This restricted view of economic freedom of course affects their argument. As they use the term, economic freedom means the right to pursue one’s livelihood in the marketplace, and the allied right to enjoy as little public restraint as possible in that pursuit. But once again, there is another view. Economic freedom can take the form of laws that set men free from the pressures of the marketplace, for example by enabling them to demand a legal minimum wage, or to go on welfare rather than perform distasteful work. We may not like the effects of minimum wages or welfare provisions, but it is wrong to deny that they also provide freedom of a kind to those who benefit from them. So too, economic freedom can appear as the ability of individuals to achieve collectively ends they cannot attain singly: labor unions make men free to impose their desires, which they would not be free to do without them. Again, we may rail against the abuse of power by unions, but that is not to deny their effect in freeing their beneficiaries from their nonunion impotence.

The Friedmans of course recognize that unions can win special benefits for their own members, but they call our attention to the constraints they impose on others. It never seems to occur to them that the rights of property and of managerial prerogatives also enhance the freedom of some and limit the freedom of others. As with their conception of capitalism, the Friedmans’ use of the word freedom is oversimplified and abstract.*

A third idea also displays a curiously narrow view. This is the Friedmans’ approach to equality:

Much of the moral fervor behind the drive for equality of outcome comes from the widespread belief that it is not fair that some children should have a great advantage over others simply because they happen to have wealthy parents. Of course it is not fair. However, unfairness can take many forms. It can take the form of the inheritance of property—bonds and stocks, houses, factories; it can also take the form of the inheritance of talent—musical ability, strength, mathematical genius. The inheritance of property can be interfered with more readily than the inheritance of talent. But from an ethical point of view, is there any difference between the two?

The answer to this question is that there is indeed a difference, and moreover a difference that must surely be known to the authors. It is that we do not attach any moral significance to unfairnesses determined by nature, whereas we do attach such significance to those determined by society. No one considers it morally wrong that one person is handsome and another ugly, but everyone holds it to be morally wrong when two people have incomes which, when compared, offend sensibilities or violate conventions. This is true whether those incomes are equal or not. We are morally outraged when a gangster makes as much as a law-abiding citizen and when a useless citizen has more than a useful one. Thus the moral issue is not that of equality of outcomes at all. It is the character of the arguments that we adduce in favor of, or against, any kind of social determination, be it access to justice, work, income, or whatever. The Friedmans have failed to alert their readers to this obvious moral distinction. They must not be discomfitted, then, if their readers, on hearing it, conclude that their mentors are not altogether reliable moral guides.


Milton Friedman’s work as an economist has made him famous on at least three fronts. Early recognized as an exceptionally brilliant and iconoclastic mind, he came to national attention in the 1950s and 1960s with a series of imaginative articles on the motivation behind consumption behavior. Vigorously challenged and skillfully defended, these articles vaguely associated Friedman with an “anti-Keynesian” view and identified him as a conservative because of the emphasis they placed on the self-asserting power of spontaneous economic behavior despite governmental efforts to influence it, especially with respect to the decisions of individuals to spend or save.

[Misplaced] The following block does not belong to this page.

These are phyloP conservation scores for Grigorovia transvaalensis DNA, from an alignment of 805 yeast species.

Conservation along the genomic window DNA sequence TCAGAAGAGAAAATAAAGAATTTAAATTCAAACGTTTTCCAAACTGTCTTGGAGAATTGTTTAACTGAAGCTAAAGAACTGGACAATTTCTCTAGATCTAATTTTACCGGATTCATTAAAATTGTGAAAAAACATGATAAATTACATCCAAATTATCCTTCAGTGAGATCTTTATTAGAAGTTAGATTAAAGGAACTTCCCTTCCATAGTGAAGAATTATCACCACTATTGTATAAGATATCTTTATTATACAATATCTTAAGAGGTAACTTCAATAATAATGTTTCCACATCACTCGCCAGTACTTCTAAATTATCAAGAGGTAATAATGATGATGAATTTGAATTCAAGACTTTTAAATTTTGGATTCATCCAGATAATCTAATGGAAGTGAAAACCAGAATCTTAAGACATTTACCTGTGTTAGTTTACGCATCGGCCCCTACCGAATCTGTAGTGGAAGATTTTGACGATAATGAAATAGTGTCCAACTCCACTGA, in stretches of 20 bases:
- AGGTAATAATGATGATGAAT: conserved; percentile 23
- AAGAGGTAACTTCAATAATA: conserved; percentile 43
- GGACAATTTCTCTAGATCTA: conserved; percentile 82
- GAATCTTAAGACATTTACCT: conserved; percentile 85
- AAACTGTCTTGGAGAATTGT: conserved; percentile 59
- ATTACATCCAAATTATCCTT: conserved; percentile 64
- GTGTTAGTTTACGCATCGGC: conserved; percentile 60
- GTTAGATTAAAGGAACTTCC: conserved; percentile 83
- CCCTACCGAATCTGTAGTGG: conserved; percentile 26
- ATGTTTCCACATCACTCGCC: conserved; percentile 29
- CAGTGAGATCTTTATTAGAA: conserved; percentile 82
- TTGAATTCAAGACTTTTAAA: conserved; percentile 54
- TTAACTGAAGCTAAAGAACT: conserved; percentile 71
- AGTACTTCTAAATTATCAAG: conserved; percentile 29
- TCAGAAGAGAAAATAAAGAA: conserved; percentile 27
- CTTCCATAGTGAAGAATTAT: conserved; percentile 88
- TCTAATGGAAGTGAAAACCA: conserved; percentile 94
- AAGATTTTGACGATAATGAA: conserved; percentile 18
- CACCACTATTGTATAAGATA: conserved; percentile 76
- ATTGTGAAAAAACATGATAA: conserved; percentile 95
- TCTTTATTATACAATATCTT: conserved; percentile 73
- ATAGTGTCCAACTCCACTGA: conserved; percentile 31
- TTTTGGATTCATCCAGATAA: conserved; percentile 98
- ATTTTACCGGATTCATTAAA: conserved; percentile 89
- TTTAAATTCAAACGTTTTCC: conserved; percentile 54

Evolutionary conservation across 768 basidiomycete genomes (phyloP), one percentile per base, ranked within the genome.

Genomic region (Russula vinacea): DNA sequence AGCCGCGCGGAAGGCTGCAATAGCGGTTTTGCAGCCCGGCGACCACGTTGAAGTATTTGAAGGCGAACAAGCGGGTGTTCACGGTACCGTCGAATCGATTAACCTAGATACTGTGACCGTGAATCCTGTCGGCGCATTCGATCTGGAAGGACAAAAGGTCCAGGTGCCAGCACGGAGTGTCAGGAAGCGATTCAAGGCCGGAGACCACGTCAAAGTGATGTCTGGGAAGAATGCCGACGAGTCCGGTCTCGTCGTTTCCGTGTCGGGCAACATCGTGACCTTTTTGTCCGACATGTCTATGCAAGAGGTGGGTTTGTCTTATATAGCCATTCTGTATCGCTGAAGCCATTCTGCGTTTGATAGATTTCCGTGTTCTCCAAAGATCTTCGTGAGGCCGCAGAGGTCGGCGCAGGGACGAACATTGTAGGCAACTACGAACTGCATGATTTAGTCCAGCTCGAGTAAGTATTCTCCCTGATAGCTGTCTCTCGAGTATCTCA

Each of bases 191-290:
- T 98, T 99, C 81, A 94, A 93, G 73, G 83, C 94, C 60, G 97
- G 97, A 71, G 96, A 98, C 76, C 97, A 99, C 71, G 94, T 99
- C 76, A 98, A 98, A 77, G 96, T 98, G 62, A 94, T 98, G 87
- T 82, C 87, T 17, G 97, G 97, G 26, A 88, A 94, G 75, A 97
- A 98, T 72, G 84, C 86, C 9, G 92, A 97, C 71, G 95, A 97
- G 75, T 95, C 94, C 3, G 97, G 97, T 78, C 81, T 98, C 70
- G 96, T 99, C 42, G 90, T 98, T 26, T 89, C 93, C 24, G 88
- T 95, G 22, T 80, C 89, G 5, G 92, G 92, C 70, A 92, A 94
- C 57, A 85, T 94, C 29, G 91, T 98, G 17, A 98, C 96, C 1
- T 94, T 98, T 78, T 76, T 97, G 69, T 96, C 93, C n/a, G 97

A second, related, element in Friedman’s reputation was the formulation of the bold hypothesis that “money mattered” in the determination of GNP, a view that flew in the face of the prevailing orthodoxy that only fiscal policy, not monetary policy, could affect GNP. Friedman’s Monetary History of the United States, written with Anna J. Schwartz and published in 1963, together with a number of disconcerting and sharply argued articles, gradually changed economic opinion, until monetarism itself became, by the early 1970s, the prevailing orthodox view. Never wholly unchallenged, the view is now perhaps in decline. It is typical of Friedman’s liking for extreme positions that he has always insisted that only money mattered, and that fiscal policy—spending and taxing—are policies that have little effect on the economy as a whole or at least little intended effect.

Third, Friedman is also known for his striking position on economic methodology—namely, that the only criterion for economic science is the correct outcome of the predictions that follow from its hypotheses. In arguing this position, Friedman asserts that the “realism” of those hypotheses has no relevance at all—that economic science should be entirely indifferent to the plausibility of its assumptions and only concerned with the reliability of its predictions. Needless to say, this contention has again brought him into the eye of a self-created storm.

Free to Choose is his second political book, preceded in 1962 by Capitalism and Freedom, also written with his wife. The philosophy of the earlier book is much like that of the present one. Indeed, the Friedmans themselves consider their latest book to be only a more “practical,” “nuts and bolts” version of the themes to be found in the first.

This Issue

April 17, 1980